The Police: Fall Out UK 7″ 
- Fall Out
- Nothing Achieving
The debut single by The Police was nothing that I ever concerned myself with back in the day. I came gradually to admire the band, to the point that I did, some time after the release of their second album, “Regatta De Blanc.” Sure, I’d heard “FM Rock” staples like “Roxanne” and “I Can’t Stand Losing You” when their debut album was released, but what really caught my ear by this group was the instro title cut to “Regatta De Blanc.” A local nightclub used is in their ads on the radio and I really enjoyed it far more that what I’d heard by them previously. Once I twigged to the fact that it was “The Police,” I bought both of their albums at the time to hear that song! Oh, the pain of life before iTunes!
Having identified the great instrumental, I then stayed aboard The Police train to take in both “Zenyatta Mondatta” and “The Ghost In The Machine” before moving on. They were among the earliest New Wave acts to really sell, and while I was happy to see something slightly modern crack the Gold + Platinum club, I had bigger and better fish to fry. When singles from “Synchronicity” began appearing, I could not have cared less.
Unfortunately, the second rock concert I ever saw was The Police on their Synchronicity tour. I had to write a paper in my popular culture class in college and the class was presented with two choices: Rock Superbowl XIX featuring The Police or Pro Wrestling at Eddie Graham Sports Stadium. At the time it seemed an easy choice. I opted for a band I sort of liked versus sweaty cavemen pretending to pummel each other. The Police show had The Animals and The Fixx opening and it represented a 12-13 hour experience that I was determined to never undergo again!
Thousands of stoned teenagers were throwing food and beer amid clouds of pot smoke and after a few hours of enduring this, I removed myself to the far end of the stadium to be as far away as possible from the audience. The Animals were the only band there that day whose show I enjoyed. The Fixx absolutely severed any lingering interest [I had bought their album “Shuttered Room”] I might have had with their unpleasant synth-rock. I’ve never seen such a pretentious, yet modest group of talents in the subsequent 30 years of concert attendance under my belt since! And The Police were touring behind an album I had studiously avoided except for the singles with videos, which were played constantly on MTV. The next day, I realized that I should have picked the wrestling. It would have been over in a few hours, and the audience might have been less obnoxious.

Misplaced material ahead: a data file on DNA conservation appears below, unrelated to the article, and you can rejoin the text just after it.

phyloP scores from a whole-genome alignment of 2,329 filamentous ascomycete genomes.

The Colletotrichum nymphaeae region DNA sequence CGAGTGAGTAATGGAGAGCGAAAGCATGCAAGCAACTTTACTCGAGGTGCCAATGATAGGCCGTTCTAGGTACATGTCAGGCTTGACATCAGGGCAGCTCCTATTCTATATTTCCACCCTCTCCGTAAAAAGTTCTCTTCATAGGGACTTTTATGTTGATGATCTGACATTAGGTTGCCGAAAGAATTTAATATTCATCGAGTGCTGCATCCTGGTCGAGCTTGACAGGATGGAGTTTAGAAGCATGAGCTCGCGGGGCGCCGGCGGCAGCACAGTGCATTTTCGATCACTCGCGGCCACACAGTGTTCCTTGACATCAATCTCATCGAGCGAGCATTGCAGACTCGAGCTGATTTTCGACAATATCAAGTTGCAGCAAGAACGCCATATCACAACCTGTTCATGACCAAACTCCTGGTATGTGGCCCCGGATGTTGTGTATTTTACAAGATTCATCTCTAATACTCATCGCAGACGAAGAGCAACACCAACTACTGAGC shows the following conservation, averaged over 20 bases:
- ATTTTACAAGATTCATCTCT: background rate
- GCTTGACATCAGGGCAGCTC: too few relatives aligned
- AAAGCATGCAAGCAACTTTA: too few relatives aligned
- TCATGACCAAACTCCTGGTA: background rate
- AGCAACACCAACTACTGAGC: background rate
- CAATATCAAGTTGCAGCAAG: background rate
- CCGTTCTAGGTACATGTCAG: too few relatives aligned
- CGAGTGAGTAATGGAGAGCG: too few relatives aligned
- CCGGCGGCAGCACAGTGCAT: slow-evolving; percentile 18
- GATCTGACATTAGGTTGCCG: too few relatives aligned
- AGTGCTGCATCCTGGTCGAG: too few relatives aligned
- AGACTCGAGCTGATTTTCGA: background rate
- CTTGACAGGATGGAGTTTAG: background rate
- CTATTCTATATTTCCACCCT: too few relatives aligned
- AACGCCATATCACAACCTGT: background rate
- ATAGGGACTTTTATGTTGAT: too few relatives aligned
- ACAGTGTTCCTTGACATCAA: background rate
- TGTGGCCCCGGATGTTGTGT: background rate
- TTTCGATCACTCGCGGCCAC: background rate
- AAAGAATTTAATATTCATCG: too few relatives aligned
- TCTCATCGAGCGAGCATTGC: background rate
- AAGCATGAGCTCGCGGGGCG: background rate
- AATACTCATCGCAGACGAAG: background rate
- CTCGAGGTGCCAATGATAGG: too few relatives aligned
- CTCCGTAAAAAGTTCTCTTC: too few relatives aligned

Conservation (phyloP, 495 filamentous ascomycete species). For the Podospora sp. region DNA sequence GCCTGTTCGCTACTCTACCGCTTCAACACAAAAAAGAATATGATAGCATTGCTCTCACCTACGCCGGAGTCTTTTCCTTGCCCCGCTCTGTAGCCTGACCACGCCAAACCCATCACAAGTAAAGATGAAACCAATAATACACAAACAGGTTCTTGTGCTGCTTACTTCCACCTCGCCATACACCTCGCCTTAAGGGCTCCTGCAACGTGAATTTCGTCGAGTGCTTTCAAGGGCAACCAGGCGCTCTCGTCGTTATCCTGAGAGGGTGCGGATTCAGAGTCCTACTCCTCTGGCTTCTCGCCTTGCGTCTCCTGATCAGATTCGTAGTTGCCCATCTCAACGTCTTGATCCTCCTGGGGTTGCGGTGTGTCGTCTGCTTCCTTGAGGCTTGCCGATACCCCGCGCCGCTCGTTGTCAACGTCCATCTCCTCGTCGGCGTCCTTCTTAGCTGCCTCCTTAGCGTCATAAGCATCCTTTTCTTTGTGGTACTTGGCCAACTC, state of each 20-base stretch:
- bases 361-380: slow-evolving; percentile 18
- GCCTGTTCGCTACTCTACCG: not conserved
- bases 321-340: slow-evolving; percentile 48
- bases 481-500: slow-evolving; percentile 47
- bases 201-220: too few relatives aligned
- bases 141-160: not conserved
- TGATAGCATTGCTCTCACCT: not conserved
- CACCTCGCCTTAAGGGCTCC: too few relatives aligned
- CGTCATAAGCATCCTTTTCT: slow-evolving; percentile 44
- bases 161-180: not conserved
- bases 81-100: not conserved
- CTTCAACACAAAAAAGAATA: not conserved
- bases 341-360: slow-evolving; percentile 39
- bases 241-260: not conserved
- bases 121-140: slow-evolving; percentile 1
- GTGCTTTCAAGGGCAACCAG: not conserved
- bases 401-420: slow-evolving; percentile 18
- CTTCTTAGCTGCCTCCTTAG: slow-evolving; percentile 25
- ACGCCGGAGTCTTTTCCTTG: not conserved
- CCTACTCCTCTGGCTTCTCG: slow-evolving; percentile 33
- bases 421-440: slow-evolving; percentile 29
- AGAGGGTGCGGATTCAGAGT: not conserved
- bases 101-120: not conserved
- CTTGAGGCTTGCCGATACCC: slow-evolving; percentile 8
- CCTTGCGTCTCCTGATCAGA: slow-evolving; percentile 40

I traded in my Police albums in the Great Vinyl Purge in 1985 and didn’t look back. It wasn’t until 1993 that I actually thought about listening to The Police again. The draw of the “Zenyatta Mondatta” material was beginning to manifest itself after almost a decade without it. The “Message In A Box” 4xCD set was packed with bonus material as well as their four albums, so being that the price was right, I bit. One upshot was that I finally got to hear the band’s D.I.Y. debut 7″ from 1977, “Fall Out.” The 7″ was 4 minutes long [both sides!] and no doubt represented a total artistic volte-face for writer/drummer Stuart Copeland, who formed the band following his stint in Prog rockers Curved air. Copeland had sussed which way the wind was blowing and realized that technique could take a back seat to attitude. And that was fine.
The guitar player in this primordial lineup of The Police was Frenchman Henri Padovani, who, ironically, played in a much more retrogressive rock style than his replacement, Andy Summers. The single is fast paced rock recorded in a cheap studio and given a sheen of punk simply with attitude and velocity. It doesn’t sound like the work of a world-straddling Rock Colossus. But, crucially, nor does it either sound like what one would have expected from the former drummer of Curved Air and some jazzbo on lead vocals and bass.
The B-side is if anything, even better and faster, though both tracks come within 15 seconds of each other’s running time. “Nothing Achieving” is the product of F.B.I. figurehead Ian Copeland, writing in concert with his brother Stuart. Again, the fly in the ointment is Padovani’s unimaginative guitar tone. Otherwise, the urgent little number marks a respectable stab at New Wave by guys old enough to slice in half and count the rings. The band’s next single [“Roxanne”] would go on to sell more than respectably well for a band just signed to A+M Records, and in 1979, this single would be re-issued to cash in.
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